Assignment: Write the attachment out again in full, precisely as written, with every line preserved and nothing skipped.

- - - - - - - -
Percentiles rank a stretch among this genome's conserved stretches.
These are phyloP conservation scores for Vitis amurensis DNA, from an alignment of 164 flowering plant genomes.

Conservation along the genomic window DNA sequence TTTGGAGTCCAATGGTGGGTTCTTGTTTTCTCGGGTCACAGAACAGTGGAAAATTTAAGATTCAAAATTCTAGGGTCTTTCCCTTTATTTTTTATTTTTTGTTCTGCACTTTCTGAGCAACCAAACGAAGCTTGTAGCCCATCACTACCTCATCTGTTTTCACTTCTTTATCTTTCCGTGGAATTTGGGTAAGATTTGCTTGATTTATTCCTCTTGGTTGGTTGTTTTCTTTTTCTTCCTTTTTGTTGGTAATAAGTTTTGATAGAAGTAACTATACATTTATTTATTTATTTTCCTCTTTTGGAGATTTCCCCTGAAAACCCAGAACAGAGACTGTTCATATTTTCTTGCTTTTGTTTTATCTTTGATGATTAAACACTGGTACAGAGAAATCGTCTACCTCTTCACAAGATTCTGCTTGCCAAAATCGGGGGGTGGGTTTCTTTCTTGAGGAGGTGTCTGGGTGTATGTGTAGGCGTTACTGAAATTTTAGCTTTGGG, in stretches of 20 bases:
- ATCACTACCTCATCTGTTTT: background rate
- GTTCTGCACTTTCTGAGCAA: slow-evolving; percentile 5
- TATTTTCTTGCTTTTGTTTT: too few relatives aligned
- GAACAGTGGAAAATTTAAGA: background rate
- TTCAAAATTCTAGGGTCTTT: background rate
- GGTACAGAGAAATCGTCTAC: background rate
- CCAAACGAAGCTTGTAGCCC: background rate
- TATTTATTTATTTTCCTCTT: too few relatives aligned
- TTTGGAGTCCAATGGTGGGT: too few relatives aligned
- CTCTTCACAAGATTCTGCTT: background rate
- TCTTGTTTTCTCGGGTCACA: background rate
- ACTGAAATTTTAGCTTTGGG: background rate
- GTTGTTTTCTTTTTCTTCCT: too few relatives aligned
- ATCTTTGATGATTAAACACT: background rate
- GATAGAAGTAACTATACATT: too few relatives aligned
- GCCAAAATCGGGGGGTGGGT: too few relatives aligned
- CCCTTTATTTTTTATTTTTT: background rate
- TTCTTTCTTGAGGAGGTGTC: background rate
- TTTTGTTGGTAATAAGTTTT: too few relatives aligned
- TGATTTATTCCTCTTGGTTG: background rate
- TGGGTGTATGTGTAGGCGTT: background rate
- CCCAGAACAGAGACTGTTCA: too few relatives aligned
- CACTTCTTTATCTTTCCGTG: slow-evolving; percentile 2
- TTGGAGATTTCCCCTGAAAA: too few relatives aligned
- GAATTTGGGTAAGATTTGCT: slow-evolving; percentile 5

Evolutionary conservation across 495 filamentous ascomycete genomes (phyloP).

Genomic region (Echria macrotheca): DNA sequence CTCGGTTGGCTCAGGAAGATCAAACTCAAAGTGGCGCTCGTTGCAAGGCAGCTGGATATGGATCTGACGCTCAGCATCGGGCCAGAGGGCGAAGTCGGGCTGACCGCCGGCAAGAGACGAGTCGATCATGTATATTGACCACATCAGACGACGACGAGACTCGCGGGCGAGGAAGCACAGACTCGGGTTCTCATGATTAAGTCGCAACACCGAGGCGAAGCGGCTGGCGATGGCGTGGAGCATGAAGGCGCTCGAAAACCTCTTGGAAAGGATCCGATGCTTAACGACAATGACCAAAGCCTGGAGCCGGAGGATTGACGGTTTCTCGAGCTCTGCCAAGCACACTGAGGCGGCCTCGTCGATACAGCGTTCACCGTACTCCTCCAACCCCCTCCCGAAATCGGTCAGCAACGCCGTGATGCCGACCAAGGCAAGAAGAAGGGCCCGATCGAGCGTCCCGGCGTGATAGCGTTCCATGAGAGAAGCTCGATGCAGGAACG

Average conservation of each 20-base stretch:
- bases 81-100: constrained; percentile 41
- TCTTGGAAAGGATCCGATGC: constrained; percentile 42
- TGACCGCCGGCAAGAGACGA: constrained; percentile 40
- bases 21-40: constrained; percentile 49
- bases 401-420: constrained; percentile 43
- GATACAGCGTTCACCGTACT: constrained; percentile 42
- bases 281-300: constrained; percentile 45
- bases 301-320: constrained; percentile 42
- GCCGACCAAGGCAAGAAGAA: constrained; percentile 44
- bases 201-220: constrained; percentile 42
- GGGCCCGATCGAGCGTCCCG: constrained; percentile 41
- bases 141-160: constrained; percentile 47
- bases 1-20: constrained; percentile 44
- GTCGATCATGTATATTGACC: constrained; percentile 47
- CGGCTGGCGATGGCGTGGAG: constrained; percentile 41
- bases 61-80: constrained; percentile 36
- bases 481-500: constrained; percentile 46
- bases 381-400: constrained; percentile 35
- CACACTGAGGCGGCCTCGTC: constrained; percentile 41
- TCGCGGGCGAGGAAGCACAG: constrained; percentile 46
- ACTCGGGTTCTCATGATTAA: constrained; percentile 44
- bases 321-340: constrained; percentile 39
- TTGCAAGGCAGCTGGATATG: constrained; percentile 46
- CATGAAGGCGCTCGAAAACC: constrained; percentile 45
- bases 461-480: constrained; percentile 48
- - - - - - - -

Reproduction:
Percentiles rank a stretch among this genome's conserved stretches.
These are phyloP conservation scores for Vitis amurensis DNA, from an alignment of 164 flowering plant genomes.

Conservation along the genomic window DNA sequence TTTGGAGTCCAATGGTGGGTTCTTGTTTTCTCGGGTCACAGAACAGTGGAAAATTTAAGATTCAAAATTCTAGGGTCTTTCCCTTTATTTTTTATTTTTTGTTCTGCACTTTCTGAGCAACCAAACGAAGCTTGTAGCCCATCACTACCTCATCTGTTTTCACTTCTTTATCTTTCCGTGGAATTTGGGTAAGATTTGCTTGATTTATTCCTCTTGGTTGGTTGTTTTCTTTTTCTTCCTTTTTGTTGGTAATAAGTTTTGATAGAAGTAACTATACATTTATTTATTTATTTTCCTCTTTTGGAGATTTCCCCTGAAAACCCAGAACAGAGACTGTTCATATTTTCTTGCTTTTGTTTTATCTTTGATGATTAAACACTGGTACAGAGAAATCGTCTACCTCTTCACAAGATTCTGCTTGCCAAAATCGGGGGGTGGGTTTCTTTCTTGAGGAGGTGTCTGGGTGTATGTGTAGGCGTTACTGAAATTTTAGCTTTGGG, in stretches of 20 bases:
- ATCACTACCTCATCTGTTTT: background rate
- GTTCTGCACTTTCTGAGCAA: slow-evolving; percentile 5
- TATTTTCTTGCTTTTGTTTT: too few relatives aligned
- GAACAGTGGAAAATTTAAGA: background rate
- TTCAAAATTCTAGGGTCTTT: background rate
- GGTACAGAGAAATCGTCTAC: background rate
- CCAAACGAAGCTTGTAGCCC: background rate
- TATTTATTTATTTTCCTCTT: too few relatives aligned
- TTTGGAGTCCAATGGTGGGT: too few relatives aligned
- CTCTTCACAAGATTCTGCTT: background rate
- TCTTGTTTTCTCGGGTCACA: background rate
- ACTGAAATTTTAGCTTTGGG: background rate
- GTTGTTTTCTTTTTCTTCCT: too few relatives aligned
- ATCTTTGATGATTAAACACT: background rate
- GATAGAAGTAACTATACATT: too few relatives aligned
- GCCAAAATCGGGGGGTGGGT: too few relatives aligned
- CCCTTTATTTTTTATTTTTT: background rate
- TTCTTTCTTGAGGAGGTGTC: background rate
- TTTTGTTGGTAATAAGTTTT: too few relatives aligned
- TGATTTATTCCTCTTGGTTG: background rate
- TGGGTGTATGTGTAGGCGTT: background rate
- CCCAGAACAGAGACTGTTCA: too few relatives aligned
- CACTTCTTTATCTTTCCGTG: slow-evolving; percentile 2
- TTGGAGATTTCCCCTGAAAA: too few relatives aligned
- GAATTTGGGTAAGATTTGCT: slow-evolving; percentile 5

Evolutionary conservation across 495 filamentous ascomycete genomes (phyloP).

Genomic region (Echria macrotheca): DNA sequence CTCGGTTGGCTCAGGAAGATCAAACTCAAAGTGGCGCTCGTTGCAAGGCAGCTGGATATGGATCTGACGCTCAGCATCGGGCCAGAGGGCGAAGTCGGGCTGACCGCCGGCAAGAGACGAGTCGATCATGTATATTGACCACATCAGACGACGACGAGACTCGCGGGCGAGGAAGCACAGACTCGGGTTCTCATGATTAAGTCGCAACACCGAGGCGAAGCGGCTGGCGATGGCGTGGAGCATGAAGGCGCTCGAAAACCTCTTGGAAAGGATCCGATGCTTAACGACAATGACCAAAGCCTGGAGCCGGAGGATTGACGGTTTCTCGAGCTCTGCCAAGCACACTGAGGCGGCCTCGTCGATACAGCGTTCACCGTACTCCTCCAACCCCCTCCCGAAATCGGTCAGCAACGCCGTGATGCCGACCAAGGCAAGAAGAAGGGCCCGATCGAGCGTCCCGGCGTGATAGCGTTCCATGAGAGAAGCTCGATGCAGGAACG

Average conservation of each 20-base stretch:
- bases 81-100: constrained; percentile 41
- TCTTGGAAAGGATCCGATGC: constrained; percentile 42
- TGACCGCCGGCAAGAGACGA: constrained; percentile 40
- bases 21-40: constrained; percentile 49
- bases 401-420: constrained; percentile 43
- GATACAGCGTTCACCGTACT: constrained; percentile 42
- bases 281-300: constrained; percentile 45
- bases 301-320: constrained; percentile 42
- GCCGACCAAGGCAAGAAGAA: constrained; percentile 44
- bases 201-220: constrained; percentile 42
- GGGCCCGATCGAGCGTCCCG: constrained; percentile 41
- bases 141-160: constrained; percentile 47
- bases 1-20: constrained; percentile 44
- GTCGATCATGTATATTGACC: constrained; percentile 47
- CGGCTGGCGATGGCGTGGAG: constrained; percentile 41
- bases 61-80: constrained; percentile 36
- bases 481-500: constrained; percentile 46
- bases 381-400: constrained; percentile 35
- CACACTGAGGCGGCCTCGTC: constrained; percentile 41
- TCGCGGGCGAGGAAGCACAG: constrained; percentile 46
- ACTCGGGTTCTCATGATTAA: constrained; percentile 44
- bases 321-340: constrained; percentile 39
- TTGCAAGGCAGCTGGATATG: constrained; percentile 46
- CATGAAGGCGCTCGAAAACC: constrained; percentile 45
- bases 461-480: constrained; percentile 48